New York

Aaron Flint Jamison, Breathers, 2015, multiple sheets of black paper, each 40 1/8 × 26 1/8".

Aaron Flint Jamison, Breathers, 2015, multiple sheets of black paper, each 40 1/8 × 26 1/8".

Aaron Flint Jamison

Aaron Flint Jamison, Breathers, 2015, multiple sheets of black paper, each 40 1/8 × 26 1/8".

Aaron Flint Jamison’s first exhibition at Miguel Abreu opened in July—an off time in the art world—and much else about the exhibition was also “wrong.” There was no opening, for example; in fact, when I visited the show, which was located at the gallery’s Orchard Street space, I had difficulty even opening the door because there was a motion sensor controlling the lock that I managed, unintentionally, not to trip. Inside, conventions were similarly askew: There was no checklist, and though a press release appeared online, the gallery website had an intentional glitch in it, making this document virtually impossible to find. (Needless to say, images were similarly suppressed.) The space itself was largely empty, the lights dimmed, the gallery’s signature bookcases emptied, and the office desk notably absent. The only thing on display (besides the emptiness of the gallery itself) was a single sculpture affixed to the center of the ceiling. Crafted out of purple heartwood and cedar and kitted out with hydraulic arms—the type one might affix to the inside of cabinet doors—the work maintained a profoundly strange and inscrutable air. I wanted to push it and pull it but thought better of it. The thing refused virtually all games of visual association. The next day I described it to someone as looking like an enlarged model of a Peugeot pepper grinder with a cutaway view. That was the best I could do.

I might not have seen anything else had someone at the gallery not casually tipped me off to the fact that there was more downstairs, in the space typically used as the gallery’s private viewing room. There, one found a desk fashioned out of materials similar to those used in the sculpture upstairs, except that it integrated computer parts and a screen delivering a live feed from the internet of the gallery above—providing surveillance that substituted for the gallery attendant’s usual view from the absconded desk. (I had missed the heat-sensitive camera hiding in the upper corner of that room.) There was also a massive apparatus, a doppelgänger of sorts of the ceiling sculpture, again made of similar woods. This was one part of a closed, self-regulating system comprising grow lights, fans, and exhaust tubes painted a fantastic, gummy black. Each day as the gallery closed at 6:15, an attendant placed a sheet of black paper in the machine, where it spent the night exposed to the glare of the grow lights. If the machine got too hot, a heat sensor inside cooled things off. It is an art machine in the tradition of Jean Tinguely’s Meta-matic drawing sculptures, perhaps, but the feel of the thing is different: Customized, luxurious, artisanal yet technical, it is something like the best, most stylish home-alarm system money can buy. Moreover, the results produced by the machine, titled Breathers, 2015, lack all mark of spontaneity, bearing only faint traces of their lightening, like the fabric of an old couch exposed to the sun. Given out for free at the end of the show, these ejected sheets function more like eerie souvenirs than like works of art.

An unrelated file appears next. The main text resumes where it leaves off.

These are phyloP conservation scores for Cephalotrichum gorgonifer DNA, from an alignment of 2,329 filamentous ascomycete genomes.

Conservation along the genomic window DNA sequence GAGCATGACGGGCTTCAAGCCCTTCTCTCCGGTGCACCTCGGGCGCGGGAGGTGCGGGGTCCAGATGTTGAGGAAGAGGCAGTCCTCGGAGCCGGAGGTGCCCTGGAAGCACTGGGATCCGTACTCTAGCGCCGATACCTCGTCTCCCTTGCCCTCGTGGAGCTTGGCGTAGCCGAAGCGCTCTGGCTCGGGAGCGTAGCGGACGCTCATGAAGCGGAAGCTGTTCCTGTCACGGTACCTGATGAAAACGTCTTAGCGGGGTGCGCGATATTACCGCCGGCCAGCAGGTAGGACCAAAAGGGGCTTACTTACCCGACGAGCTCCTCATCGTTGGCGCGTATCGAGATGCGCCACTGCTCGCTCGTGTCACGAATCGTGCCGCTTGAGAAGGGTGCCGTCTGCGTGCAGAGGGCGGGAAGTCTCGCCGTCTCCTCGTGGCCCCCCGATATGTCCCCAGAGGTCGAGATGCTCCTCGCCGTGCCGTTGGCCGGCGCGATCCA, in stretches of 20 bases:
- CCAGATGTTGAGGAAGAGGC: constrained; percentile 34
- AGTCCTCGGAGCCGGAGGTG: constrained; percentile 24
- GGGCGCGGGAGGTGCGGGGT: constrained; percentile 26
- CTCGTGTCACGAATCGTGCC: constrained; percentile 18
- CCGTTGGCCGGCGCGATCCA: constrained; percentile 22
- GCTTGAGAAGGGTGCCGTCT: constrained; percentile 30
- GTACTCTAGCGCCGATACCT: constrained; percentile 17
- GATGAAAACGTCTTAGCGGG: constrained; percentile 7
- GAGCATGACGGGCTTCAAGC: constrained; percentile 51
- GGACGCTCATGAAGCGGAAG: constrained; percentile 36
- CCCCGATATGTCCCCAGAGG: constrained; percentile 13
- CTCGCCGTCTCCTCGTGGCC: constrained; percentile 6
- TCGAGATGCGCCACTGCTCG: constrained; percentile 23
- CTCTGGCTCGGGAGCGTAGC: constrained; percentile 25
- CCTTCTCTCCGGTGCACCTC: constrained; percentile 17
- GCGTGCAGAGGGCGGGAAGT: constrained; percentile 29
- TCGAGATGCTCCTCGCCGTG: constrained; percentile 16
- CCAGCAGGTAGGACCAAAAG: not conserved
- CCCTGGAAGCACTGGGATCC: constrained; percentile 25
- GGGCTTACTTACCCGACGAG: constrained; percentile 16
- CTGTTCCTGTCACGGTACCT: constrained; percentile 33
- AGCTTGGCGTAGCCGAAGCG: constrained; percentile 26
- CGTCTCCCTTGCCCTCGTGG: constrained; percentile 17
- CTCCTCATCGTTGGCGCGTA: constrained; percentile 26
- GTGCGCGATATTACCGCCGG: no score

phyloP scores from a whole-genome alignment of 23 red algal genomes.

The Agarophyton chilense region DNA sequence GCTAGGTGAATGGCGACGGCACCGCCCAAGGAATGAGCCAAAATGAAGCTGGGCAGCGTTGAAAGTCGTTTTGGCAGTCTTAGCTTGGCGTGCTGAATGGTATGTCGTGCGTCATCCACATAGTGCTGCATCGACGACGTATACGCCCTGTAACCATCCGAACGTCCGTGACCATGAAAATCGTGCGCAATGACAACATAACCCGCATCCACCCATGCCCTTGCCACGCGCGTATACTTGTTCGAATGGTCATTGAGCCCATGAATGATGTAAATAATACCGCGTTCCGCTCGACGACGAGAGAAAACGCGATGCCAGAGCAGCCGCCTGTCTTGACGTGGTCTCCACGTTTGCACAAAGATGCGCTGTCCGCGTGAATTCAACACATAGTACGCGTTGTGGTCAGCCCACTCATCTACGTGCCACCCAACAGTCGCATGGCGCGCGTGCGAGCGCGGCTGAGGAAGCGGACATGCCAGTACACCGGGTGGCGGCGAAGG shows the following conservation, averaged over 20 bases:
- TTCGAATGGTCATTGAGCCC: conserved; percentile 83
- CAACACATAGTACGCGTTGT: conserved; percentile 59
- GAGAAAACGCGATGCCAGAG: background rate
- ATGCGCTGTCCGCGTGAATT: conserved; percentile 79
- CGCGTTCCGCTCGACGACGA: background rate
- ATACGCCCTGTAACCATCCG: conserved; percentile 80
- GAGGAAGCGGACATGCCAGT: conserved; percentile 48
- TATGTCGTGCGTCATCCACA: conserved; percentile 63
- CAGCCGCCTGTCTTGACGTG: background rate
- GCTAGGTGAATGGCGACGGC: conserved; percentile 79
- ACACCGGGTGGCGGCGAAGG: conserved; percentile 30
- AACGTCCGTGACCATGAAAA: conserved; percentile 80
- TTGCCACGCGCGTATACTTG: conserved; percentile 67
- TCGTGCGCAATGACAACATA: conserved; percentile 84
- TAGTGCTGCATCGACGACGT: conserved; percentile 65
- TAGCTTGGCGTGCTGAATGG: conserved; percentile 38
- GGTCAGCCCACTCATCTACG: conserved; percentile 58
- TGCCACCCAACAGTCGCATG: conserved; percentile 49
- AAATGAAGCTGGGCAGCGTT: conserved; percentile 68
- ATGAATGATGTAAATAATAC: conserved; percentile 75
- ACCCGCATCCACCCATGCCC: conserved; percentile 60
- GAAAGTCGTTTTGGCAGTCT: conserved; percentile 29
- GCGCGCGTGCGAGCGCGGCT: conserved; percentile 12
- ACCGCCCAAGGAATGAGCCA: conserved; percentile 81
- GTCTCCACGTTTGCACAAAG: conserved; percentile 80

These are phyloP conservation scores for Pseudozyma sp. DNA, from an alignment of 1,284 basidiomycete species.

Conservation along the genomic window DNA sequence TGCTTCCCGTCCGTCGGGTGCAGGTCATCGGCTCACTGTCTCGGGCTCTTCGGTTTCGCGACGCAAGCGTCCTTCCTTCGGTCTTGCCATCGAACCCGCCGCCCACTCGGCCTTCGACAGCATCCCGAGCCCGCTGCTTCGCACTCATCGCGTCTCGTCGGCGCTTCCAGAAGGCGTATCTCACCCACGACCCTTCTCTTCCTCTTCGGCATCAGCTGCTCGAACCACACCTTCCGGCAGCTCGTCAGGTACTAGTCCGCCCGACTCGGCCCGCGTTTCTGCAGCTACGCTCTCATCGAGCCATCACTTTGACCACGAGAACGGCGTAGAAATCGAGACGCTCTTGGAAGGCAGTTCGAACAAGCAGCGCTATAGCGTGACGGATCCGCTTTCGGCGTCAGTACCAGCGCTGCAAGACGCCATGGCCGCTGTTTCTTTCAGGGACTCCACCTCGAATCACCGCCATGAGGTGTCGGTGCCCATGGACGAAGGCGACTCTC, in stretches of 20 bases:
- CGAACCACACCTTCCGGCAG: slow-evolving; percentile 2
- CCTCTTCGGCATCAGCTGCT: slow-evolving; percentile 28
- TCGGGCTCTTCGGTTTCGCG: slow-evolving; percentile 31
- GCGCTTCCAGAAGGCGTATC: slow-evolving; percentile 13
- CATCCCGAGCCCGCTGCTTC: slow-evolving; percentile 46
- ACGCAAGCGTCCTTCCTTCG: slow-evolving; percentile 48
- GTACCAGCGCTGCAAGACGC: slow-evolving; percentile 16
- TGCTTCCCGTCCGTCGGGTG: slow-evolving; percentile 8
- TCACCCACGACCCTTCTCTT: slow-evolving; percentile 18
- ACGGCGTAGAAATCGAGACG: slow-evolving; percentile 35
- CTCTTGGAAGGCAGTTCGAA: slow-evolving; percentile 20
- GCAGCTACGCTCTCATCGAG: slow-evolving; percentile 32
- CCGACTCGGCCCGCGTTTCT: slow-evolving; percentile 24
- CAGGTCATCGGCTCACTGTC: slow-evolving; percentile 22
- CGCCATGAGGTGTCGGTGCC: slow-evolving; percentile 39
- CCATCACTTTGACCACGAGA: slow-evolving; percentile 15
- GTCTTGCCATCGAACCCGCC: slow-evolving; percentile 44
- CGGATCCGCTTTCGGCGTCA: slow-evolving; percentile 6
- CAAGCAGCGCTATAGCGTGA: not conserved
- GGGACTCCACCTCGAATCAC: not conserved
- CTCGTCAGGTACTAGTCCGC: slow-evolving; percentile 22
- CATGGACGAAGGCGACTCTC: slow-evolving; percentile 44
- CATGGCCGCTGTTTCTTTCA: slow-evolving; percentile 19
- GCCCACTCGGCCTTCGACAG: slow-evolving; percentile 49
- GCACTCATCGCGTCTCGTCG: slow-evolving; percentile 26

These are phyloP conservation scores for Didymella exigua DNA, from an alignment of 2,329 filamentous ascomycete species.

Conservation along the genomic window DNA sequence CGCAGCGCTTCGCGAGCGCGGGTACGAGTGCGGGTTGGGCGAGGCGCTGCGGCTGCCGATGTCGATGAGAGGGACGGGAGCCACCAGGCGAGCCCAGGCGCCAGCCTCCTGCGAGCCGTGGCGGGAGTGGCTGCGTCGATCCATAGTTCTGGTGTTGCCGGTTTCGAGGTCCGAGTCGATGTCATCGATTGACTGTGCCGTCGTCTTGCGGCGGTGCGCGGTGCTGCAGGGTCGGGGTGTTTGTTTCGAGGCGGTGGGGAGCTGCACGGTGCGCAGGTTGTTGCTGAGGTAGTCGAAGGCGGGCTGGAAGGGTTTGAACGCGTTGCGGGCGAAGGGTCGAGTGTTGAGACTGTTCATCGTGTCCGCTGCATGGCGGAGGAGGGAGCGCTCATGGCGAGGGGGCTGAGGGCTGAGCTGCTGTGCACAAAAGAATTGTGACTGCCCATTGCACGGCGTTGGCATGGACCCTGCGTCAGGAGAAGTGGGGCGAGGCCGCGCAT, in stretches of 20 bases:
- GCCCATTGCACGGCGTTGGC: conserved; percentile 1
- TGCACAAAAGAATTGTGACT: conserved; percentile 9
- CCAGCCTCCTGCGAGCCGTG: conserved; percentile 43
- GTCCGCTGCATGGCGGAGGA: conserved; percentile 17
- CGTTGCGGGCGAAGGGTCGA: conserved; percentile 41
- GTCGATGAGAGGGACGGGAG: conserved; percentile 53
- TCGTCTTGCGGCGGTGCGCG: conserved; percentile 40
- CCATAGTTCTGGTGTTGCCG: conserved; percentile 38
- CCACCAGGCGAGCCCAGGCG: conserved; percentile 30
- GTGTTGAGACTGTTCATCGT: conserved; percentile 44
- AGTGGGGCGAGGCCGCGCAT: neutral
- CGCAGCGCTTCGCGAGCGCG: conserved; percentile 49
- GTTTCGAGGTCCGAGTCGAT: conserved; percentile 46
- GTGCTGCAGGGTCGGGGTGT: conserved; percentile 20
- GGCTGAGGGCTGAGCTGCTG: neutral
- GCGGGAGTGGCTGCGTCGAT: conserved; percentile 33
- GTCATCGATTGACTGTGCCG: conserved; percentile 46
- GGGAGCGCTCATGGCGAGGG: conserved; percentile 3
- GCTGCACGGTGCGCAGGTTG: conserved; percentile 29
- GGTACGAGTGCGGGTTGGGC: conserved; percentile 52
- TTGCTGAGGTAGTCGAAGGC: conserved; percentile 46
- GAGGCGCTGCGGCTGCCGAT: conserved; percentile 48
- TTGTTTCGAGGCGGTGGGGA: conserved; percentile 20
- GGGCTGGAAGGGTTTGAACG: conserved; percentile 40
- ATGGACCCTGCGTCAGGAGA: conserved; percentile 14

If this work presented itself as a self-enclosed system, that was also true of the show as a whole—this is an art that really doesn’t need you. And yet you are somehow implicated within it: caught on its cameras, trying (somewhat comically) to open its doors. Whereas artists such as Daniel Buren and Michael Asher have investigated the ideological and economic realities governing the gallery and museum, Jamison focuses on the various gadgets and monitors that regulate one’s experience in these spaces while relating them, more broadly, to our society of control. Everything is painfully encrypted here and yet at the same time prone to leaks and malfunction. What parts are working? What is connected? Where is the information? How will it get out? Is the whole thing a decoy to distract you from seeing something else?

In her 2014 book Extrastatecraft: The Power of Infrastructure Space, architectural theorist Keller Easterling compares the infrastructure of today’s world—from our airports to our credit cards, and the way all of this is standardized—to one large operating system. This, too, seems an apt description of Jamison’s curious art. While too mysterious to align itself with any kind of programmatic position, his work is nevertheless deeply invested in ideas of program, which is to say, how things run. While there are suggestions of cracks and fissures, jams and dislocations, they mingle with—or run up against—an obdurate opacity. One wonders about the day when these competing forces will come to a head.

Alex Kitnick